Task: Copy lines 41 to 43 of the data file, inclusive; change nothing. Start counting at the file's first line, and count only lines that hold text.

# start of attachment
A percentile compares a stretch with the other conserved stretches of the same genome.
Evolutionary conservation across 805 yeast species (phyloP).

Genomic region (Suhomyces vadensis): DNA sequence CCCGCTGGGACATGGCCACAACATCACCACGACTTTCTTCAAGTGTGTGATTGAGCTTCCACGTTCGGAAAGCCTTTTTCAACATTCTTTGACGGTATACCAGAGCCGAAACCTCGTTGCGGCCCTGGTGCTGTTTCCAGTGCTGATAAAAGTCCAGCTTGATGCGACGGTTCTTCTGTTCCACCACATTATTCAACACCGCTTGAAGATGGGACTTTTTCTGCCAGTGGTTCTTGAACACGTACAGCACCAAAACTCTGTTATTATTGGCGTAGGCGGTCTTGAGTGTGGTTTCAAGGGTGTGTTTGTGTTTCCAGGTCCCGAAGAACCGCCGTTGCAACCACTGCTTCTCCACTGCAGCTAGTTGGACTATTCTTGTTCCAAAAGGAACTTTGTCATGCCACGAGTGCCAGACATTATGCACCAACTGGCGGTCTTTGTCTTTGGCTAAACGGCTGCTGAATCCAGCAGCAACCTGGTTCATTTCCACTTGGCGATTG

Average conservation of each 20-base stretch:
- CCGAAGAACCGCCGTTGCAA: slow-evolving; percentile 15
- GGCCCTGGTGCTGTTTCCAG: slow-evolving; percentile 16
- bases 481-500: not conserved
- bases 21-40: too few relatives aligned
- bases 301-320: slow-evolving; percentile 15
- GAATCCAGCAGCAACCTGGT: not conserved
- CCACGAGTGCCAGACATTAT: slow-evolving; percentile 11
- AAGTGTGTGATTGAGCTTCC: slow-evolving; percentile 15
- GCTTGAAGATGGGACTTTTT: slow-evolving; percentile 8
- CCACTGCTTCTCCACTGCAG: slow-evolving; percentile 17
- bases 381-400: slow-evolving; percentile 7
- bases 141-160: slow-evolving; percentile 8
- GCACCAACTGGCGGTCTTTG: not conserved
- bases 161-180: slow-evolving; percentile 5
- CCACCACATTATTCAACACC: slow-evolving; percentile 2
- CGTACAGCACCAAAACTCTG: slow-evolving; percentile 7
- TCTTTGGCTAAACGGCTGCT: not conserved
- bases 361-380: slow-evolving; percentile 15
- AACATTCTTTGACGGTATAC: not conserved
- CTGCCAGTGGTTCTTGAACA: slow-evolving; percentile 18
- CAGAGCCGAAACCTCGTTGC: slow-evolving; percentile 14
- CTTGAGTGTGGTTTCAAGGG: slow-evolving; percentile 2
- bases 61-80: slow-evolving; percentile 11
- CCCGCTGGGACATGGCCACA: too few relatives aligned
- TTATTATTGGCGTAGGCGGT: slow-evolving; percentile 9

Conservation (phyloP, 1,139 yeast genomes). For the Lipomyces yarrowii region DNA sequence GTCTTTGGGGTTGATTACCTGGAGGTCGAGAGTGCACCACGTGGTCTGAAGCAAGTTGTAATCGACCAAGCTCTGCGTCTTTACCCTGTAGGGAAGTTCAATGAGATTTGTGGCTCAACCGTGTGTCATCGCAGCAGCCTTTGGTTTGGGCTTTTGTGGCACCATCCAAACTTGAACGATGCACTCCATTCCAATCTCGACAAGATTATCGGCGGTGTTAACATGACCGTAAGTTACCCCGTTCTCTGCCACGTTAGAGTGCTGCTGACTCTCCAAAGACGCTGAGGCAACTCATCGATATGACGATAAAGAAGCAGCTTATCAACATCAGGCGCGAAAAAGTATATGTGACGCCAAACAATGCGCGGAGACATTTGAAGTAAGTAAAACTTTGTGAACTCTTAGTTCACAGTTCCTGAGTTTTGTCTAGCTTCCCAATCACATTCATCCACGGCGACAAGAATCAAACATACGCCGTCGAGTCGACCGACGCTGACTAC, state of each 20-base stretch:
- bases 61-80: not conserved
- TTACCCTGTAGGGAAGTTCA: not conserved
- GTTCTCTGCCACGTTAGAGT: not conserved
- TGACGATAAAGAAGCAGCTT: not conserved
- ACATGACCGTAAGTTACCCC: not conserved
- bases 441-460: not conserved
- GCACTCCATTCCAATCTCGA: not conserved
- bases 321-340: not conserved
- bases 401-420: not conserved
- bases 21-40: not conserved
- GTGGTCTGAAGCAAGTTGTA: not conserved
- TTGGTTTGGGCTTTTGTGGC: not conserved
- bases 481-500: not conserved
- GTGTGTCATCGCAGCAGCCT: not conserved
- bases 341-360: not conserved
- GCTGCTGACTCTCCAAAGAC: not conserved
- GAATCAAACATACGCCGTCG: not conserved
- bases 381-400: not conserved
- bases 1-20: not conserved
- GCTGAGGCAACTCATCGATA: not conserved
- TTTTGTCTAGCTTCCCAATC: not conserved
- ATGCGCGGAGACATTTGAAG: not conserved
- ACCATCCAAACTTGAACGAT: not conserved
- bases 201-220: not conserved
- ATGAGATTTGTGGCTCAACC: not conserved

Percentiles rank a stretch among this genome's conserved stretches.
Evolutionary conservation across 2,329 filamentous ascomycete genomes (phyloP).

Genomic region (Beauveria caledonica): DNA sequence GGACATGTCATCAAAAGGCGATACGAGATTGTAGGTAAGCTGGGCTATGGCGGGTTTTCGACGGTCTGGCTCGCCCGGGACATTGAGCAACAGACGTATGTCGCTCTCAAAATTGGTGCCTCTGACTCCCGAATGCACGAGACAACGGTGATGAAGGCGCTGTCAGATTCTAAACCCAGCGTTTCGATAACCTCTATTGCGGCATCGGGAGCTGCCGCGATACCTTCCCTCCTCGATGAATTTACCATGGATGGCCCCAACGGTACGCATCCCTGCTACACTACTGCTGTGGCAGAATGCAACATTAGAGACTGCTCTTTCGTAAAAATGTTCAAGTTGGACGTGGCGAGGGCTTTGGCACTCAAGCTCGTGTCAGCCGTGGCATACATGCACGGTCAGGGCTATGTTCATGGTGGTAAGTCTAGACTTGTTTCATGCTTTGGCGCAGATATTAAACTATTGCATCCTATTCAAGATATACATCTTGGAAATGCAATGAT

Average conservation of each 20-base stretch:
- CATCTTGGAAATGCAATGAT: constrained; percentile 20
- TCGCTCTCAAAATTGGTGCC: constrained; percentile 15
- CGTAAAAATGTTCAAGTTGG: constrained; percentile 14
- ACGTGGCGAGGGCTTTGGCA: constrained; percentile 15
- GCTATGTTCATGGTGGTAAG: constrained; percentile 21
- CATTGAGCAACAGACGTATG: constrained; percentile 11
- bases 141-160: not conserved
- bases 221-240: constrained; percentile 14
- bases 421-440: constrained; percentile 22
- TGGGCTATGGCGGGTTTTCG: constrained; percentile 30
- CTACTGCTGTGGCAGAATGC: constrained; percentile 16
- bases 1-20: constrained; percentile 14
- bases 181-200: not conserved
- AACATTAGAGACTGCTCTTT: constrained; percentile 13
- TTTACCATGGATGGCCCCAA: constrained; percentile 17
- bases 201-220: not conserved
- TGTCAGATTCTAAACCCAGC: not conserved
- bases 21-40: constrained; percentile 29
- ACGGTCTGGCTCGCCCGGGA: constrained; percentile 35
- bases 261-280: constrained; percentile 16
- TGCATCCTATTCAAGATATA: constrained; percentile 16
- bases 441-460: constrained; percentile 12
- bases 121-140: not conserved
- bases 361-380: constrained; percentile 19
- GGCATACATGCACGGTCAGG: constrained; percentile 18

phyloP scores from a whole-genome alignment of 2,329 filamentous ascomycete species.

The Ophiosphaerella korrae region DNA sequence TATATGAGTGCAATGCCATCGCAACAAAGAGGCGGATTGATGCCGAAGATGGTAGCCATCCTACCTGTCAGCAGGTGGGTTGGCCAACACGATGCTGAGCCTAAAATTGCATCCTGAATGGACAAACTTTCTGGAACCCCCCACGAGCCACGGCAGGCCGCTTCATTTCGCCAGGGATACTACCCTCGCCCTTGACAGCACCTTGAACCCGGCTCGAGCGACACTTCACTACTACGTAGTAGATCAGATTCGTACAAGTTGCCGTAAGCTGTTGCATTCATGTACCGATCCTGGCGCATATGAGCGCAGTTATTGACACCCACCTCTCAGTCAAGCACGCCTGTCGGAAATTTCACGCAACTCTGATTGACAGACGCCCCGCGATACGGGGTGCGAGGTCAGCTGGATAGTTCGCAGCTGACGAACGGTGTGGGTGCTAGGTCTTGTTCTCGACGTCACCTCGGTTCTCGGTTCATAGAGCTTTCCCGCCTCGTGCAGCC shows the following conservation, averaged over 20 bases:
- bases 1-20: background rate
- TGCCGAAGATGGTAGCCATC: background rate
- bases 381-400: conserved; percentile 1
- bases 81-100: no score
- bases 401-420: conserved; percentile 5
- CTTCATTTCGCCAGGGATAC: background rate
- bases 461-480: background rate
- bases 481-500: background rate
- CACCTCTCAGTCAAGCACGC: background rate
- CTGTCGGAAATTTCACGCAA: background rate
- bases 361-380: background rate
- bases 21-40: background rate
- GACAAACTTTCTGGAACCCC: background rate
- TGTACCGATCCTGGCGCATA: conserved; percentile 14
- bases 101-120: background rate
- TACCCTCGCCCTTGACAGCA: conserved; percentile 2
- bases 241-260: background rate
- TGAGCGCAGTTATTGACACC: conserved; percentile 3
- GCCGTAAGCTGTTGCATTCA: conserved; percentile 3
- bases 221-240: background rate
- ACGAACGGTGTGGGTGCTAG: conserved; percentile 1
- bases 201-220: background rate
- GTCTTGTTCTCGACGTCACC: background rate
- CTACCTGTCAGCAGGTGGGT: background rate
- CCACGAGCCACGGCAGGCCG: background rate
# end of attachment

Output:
- GTGGTCTGAAGCAAGTTGTA: not conserved
- TTGGTTTGGGCTTTTGTGGC: not conserved
- bases 481-500: not conserved